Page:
Dec 182014
 

Follow all our Best of 2014 coverage (along with previous year-end lists) here.

A few months ago, I read an interesting interview with an artist named Nouela. You probably haven’t heard of her, but you may have heard her music. She’s become a specialist in a weird but growing niche: covers recorded for movie and television trailers. Whether doing a piano “Sound of Silence” to promote a new HBO show or a brooding “Black Hole Sun” to promote Liam Neeson punching people, she’s found a quickly-growing way of getting her covers out there.

It struck me as part of a growing trend we’ve seen. More and more great covers seem to come from unexpected places. Sure, you’ve got still your standby sources, your b-sides, tribute albums, and radio shows. But new avenues for covers have increasingly crept in. This year saw a Sam Smith cover that is only available to hear under Grey’s Anatomy dialog (thankfully he’s recorded a few live versions too) and a whole covers album recorded to plug a Canadian TV show. Brands have fully embraced covers too, most recently My Morning Jacket’s “This Land Is Your Land” recorded for North Face ads, or Charli XCX and Bleachers trading covers for Kia.

We don’t care where they originated when we make our year-end lists, though, and we would up with some of everything. In our top five alone, we’ve got a live radio session, a deluxe-edition bonus track, and a cover hiding in plain sight on one of the most acclaimed country records of the year. You have to keep an eye on more places than ever to spot the best covers these days. Wherever they come from, we’re glad to have ’em.

Click on over to page two to begin our countdown, and thanks for reading.

– Ray Padgett, Editor in Chief
(Illustration by Sarah Parkinson)

Nov 122014
 

If you Google “David Ford,” you’ll see this description under his website: “David Ford is a brilliantly talented British musician from Eastbourne, UK. His live performances are incredible, and his songs are breathtaking.” Knowing David’s work, this is probably tongue in cheek (or written by an overzealous PR person), but it just so happens to be true. I’ve long talked friends’ ears off about Ford, calling him the best songwriter under 40 working today (Exhibit A: “State of the Union”. Exhibit B: “To Hell with the World”. Exhibit C: “Philadelphia Boy”.) Continue reading »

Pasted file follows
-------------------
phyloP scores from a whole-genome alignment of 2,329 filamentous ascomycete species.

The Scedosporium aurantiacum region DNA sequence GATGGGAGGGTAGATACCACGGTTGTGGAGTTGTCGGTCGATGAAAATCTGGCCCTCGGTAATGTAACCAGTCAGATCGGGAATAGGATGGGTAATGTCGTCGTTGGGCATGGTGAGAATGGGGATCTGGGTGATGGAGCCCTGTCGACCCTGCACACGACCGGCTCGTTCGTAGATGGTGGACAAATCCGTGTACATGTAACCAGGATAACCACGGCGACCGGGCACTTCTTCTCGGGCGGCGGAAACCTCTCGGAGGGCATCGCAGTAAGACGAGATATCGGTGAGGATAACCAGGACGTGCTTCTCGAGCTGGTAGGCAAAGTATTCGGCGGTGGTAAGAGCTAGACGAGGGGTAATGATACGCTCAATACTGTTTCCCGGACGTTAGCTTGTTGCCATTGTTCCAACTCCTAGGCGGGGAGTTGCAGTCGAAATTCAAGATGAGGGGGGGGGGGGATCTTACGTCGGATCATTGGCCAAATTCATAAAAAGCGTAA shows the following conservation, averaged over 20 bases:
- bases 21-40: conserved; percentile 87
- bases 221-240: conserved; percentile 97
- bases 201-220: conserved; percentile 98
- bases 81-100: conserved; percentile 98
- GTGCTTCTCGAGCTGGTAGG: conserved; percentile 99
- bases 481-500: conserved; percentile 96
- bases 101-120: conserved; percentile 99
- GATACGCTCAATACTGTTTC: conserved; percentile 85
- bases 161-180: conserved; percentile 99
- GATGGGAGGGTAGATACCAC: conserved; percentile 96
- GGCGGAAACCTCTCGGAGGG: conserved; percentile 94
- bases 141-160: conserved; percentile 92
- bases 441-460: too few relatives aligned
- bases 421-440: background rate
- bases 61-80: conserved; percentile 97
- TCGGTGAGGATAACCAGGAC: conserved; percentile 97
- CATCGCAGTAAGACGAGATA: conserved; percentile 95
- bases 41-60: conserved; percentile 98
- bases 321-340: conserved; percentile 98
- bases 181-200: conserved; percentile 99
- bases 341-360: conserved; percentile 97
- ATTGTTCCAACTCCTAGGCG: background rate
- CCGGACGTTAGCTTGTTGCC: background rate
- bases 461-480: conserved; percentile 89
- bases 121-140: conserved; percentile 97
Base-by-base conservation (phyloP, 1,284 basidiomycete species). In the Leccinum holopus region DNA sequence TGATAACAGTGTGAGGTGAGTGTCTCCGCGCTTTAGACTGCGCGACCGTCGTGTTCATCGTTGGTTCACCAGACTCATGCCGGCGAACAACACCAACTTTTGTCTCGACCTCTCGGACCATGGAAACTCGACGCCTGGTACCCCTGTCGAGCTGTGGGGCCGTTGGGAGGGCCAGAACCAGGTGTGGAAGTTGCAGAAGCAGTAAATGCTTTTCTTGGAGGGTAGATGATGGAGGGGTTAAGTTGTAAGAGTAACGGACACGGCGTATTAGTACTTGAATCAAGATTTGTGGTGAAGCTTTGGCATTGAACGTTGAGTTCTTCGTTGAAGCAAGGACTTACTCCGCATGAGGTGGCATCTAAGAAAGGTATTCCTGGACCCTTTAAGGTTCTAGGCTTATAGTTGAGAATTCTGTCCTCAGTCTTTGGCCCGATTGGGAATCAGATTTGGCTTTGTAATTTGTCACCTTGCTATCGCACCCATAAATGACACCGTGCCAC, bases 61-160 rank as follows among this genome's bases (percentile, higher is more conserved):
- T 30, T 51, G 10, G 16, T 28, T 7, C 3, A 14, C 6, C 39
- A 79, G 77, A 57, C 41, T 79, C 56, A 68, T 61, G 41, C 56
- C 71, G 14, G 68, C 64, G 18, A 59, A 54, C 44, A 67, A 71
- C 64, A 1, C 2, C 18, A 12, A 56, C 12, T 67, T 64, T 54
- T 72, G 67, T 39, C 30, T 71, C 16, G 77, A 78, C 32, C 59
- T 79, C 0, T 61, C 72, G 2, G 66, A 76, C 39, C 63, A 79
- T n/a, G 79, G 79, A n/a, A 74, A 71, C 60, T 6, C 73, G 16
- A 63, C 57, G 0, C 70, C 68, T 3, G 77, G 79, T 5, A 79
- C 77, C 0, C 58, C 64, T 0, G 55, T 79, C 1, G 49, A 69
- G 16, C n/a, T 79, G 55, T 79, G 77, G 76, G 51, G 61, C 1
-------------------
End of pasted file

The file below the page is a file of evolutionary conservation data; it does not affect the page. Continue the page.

Feb 072011
 

Five Good Covers presents five cross-genre reinterpretations of an oft-covered song.

Here’s one of those situations where the cover is actually more widely-known than the original. The song was originally recorded by Gloria Jones in 1964. Unlike the later covers of the song  that have been chart-climbers (like Soft Cell’s), Jones’ version nearly fell into complete obscurity until a British DJ, Richard Searling, stumbled upon her CD My Bad Boy’s Comin’ Home almost ten years later. The song garnered enough underground success on the UK Northern Soul scene (the ’60s mod-twist on American soul music) to prompt Jones to re-record the single in 1976, but the tainted track once again got no love from the charts. Continue reading »

Jan 252011
 

Tonight President Barack Obama gives his second official State of the Union address to the American public. Every time I watch these, I can’t help feeling bad for the Vice President and Speaker of the House. Seated behind the Pres, the two remain on camera pretty much the entire time, despite having nothing to do. One errant nose-pick or eye-roll though and it’s all anyone will be talking about the next day. One wonders if their minds are too occupied with proper decorum to even pay attention. Continue reading »

Aug 192010
 

Song of the Day posts one cool cover every morning. Catch up on past installments here.

The Queen Is Dead never ages. Last September we posted covers of every song on the album, with Nada Surf turning in a faithful “There Is a Light That Never Goes Out.” To be sure, there are plenty of covers of the Smiths song (a candidate for a Five Good Covers feature perhaps?). The tune seems to carry itself; in all but the most incompetent hands it’s pretty. In the right hands though, it’s downright heart-stopping.

Enter David Ford. The British songwriter has flown under the radar for the past few years, churning out quality records detailing one man’s musings on a world moving ever faster. His uncompromising tunes rarely shy from the political. His Let the Hard Times Roll is one of the year’s best. Not many discs boast an anti-love song to Margaret Thatcher (“She’s Not the One”) and a tongue-in-check ode to torture (“Surfin’ Guantanamo Bay”). Continue reading »